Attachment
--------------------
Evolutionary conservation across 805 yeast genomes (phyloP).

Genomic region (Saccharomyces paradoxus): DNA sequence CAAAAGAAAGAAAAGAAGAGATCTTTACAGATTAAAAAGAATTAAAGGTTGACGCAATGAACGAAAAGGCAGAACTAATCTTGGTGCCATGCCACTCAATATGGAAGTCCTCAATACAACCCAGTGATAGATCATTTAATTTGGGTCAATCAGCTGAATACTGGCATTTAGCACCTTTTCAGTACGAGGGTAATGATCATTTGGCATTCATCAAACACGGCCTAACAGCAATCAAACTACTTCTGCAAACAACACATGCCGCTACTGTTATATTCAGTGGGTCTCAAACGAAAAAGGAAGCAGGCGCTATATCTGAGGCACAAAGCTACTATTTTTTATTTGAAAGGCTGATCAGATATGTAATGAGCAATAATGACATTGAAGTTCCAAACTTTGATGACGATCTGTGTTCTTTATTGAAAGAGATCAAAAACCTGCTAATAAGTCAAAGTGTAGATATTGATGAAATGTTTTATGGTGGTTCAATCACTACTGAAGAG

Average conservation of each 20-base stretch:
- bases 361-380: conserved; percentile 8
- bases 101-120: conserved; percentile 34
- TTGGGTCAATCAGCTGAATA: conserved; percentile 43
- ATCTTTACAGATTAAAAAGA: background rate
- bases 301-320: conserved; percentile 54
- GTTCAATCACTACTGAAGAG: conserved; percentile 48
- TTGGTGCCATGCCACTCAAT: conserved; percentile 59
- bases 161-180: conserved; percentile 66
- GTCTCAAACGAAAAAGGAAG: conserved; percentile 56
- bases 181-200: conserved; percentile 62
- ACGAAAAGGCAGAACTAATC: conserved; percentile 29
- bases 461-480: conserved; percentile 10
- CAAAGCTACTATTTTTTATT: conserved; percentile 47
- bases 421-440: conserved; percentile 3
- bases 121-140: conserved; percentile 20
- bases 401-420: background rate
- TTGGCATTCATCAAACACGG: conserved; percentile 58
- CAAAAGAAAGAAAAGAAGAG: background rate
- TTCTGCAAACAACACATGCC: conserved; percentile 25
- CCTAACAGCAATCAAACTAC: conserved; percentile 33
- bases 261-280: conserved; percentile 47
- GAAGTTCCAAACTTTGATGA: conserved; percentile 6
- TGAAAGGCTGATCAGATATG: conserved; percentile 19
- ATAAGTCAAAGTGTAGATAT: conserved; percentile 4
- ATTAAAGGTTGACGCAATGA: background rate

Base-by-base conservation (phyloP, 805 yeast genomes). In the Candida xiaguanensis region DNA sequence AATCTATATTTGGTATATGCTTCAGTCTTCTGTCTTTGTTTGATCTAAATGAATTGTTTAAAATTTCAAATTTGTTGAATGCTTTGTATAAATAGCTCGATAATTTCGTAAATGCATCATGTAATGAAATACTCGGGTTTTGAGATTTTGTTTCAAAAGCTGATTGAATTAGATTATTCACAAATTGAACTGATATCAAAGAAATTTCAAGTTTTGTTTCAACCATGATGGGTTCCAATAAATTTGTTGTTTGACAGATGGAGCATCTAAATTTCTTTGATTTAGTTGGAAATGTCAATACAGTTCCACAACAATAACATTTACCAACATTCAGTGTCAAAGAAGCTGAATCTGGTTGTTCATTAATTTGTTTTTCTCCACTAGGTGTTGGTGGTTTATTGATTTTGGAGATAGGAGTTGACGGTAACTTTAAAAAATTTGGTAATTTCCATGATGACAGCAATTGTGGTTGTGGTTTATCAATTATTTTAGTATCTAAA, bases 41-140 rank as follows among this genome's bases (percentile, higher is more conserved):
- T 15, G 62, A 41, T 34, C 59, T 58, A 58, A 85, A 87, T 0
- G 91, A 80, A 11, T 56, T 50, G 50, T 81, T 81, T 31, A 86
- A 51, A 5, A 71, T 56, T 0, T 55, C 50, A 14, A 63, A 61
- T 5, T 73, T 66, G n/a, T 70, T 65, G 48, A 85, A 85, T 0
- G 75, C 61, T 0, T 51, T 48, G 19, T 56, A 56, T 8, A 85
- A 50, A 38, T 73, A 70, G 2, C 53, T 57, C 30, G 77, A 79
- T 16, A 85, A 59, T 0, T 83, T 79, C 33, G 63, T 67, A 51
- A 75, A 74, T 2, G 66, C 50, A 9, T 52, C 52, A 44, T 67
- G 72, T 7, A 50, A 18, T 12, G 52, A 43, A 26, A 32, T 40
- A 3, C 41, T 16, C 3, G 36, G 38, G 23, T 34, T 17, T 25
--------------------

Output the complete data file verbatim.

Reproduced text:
Evolutionary conservation across 805 yeast genomes (phyloP).

Genomic region (Saccharomyces paradoxus): DNA sequence CAAAAGAAAGAAAAGAAGAGATCTTTACAGATTAAAAAGAATTAAAGGTTGACGCAATGAACGAAAAGGCAGAACTAATCTTGGTGCCATGCCACTCAATATGGAAGTCCTCAATACAACCCAGTGATAGATCATTTAATTTGGGTCAATCAGCTGAATACTGGCATTTAGCACCTTTTCAGTACGAGGGTAATGATCATTTGGCATTCATCAAACACGGCCTAACAGCAATCAAACTACTTCTGCAAACAACACATGCCGCTACTGTTATATTCAGTGGGTCTCAAACGAAAAAGGAAGCAGGCGCTATATCTGAGGCACAAAGCTACTATTTTTTATTTGAAAGGCTGATCAGATATGTAATGAGCAATAATGACATTGAAGTTCCAAACTTTGATGACGATCTGTGTTCTTTATTGAAAGAGATCAAAAACCTGCTAATAAGTCAAAGTGTAGATATTGATGAAATGTTTTATGGTGGTTCAATCACTACTGAAGAG

Average conservation of each 20-base stretch:
- bases 361-380: conserved; percentile 8
- bases 101-120: conserved; percentile 34
- TTGGGTCAATCAGCTGAATA: conserved; percentile 43
- ATCTTTACAGATTAAAAAGA: background rate
- bases 301-320: conserved; percentile 54
- GTTCAATCACTACTGAAGAG: conserved; percentile 48
- TTGGTGCCATGCCACTCAAT: conserved; percentile 59
- bases 161-180: conserved; percentile 66
- GTCTCAAACGAAAAAGGAAG: conserved; percentile 56
- bases 181-200: conserved; percentile 62
- ACGAAAAGGCAGAACTAATC: conserved; percentile 29
- bases 461-480: conserved; percentile 10
- CAAAGCTACTATTTTTTATT: conserved; percentile 47
- bases 421-440: conserved; percentile 3
- bases 121-140: conserved; percentile 20
- bases 401-420: background rate
- TTGGCATTCATCAAACACGG: conserved; percentile 58
- CAAAAGAAAGAAAAGAAGAG: background rate
- TTCTGCAAACAACACATGCC: conserved; percentile 25
- CCTAACAGCAATCAAACTAC: conserved; percentile 33
- bases 261-280: conserved; percentile 47
- GAAGTTCCAAACTTTGATGA: conserved; percentile 6
- TGAAAGGCTGATCAGATATG: conserved; percentile 19
- ATAAGTCAAAGTGTAGATAT: conserved; percentile 4
- ATTAAAGGTTGACGCAATGA: background rate

Base-by-base conservation (phyloP, 805 yeast genomes). In the Candida xiaguanensis region DNA sequence AATCTATATTTGGTATATGCTTCAGTCTTCTGTCTTTGTTTGATCTAAATGAATTGTTTAAAATTTCAAATTTGTTGAATGCTTTGTATAAATAGCTCGATAATTTCGTAAATGCATCATGTAATGAAATACTCGGGTTTTGAGATTTTGTTTCAAAAGCTGATTGAATTAGATTATTCACAAATTGAACTGATATCAAAGAAATTTCAAGTTTTGTTTCAACCATGATGGGTTCCAATAAATTTGTTGTTTGACAGATGGAGCATCTAAATTTCTTTGATTTAGTTGGAAATGTCAATACAGTTCCACAACAATAACATTTACCAACATTCAGTGTCAAAGAAGCTGAATCTGGTTGTTCATTAATTTGTTTTTCTCCACTAGGTGTTGGTGGTTTATTGATTTTGGAGATAGGAGTTGACGGTAACTTTAAAAAATTTGGTAATTTCCATGATGACAGCAATTGTGGTTGTGGTTTATCAATTATTTTAGTATCTAAA, bases 41-140 rank as follows among this genome's bases (percentile, higher is more conserved):
- T 15, G 62, A 41, T 34, C 59, T 58, A 58, A 85, A 87, T 0
- G 91, A 80, A 11, T 56, T 50, G 50, T 81, T 81, T 31, A 86
- A 51, A 5, A 71, T 56, T 0, T 55, C 50, A 14, A 63, A 61
- T 5, T 73, T 66, G n/a, T 70, T 65, G 48, A 85, A 85, T 0
- G 75, C 61, T 0, T 51, T 48, G 19, T 56, A 56, T 8, A 85
- A 50, A 38, T 73, A 70, G 2, C 53, T 57, C 30, G 77, A 79
- T 16, A 85, A 59, T 0, T 83, T 79, C 33, G 63, T 67, A 51
- A 75, A 74, T 2, G 66, C 50, A 9, T 52, C 52, A 44, T 67
- G 72, T 7, A 50, A 18, T 12, G 52, A 43, A 26, A 32, T 40
- A 3, C 41, T 16, C 3, G 36, G 38, G 23, T 34, T 17, T 25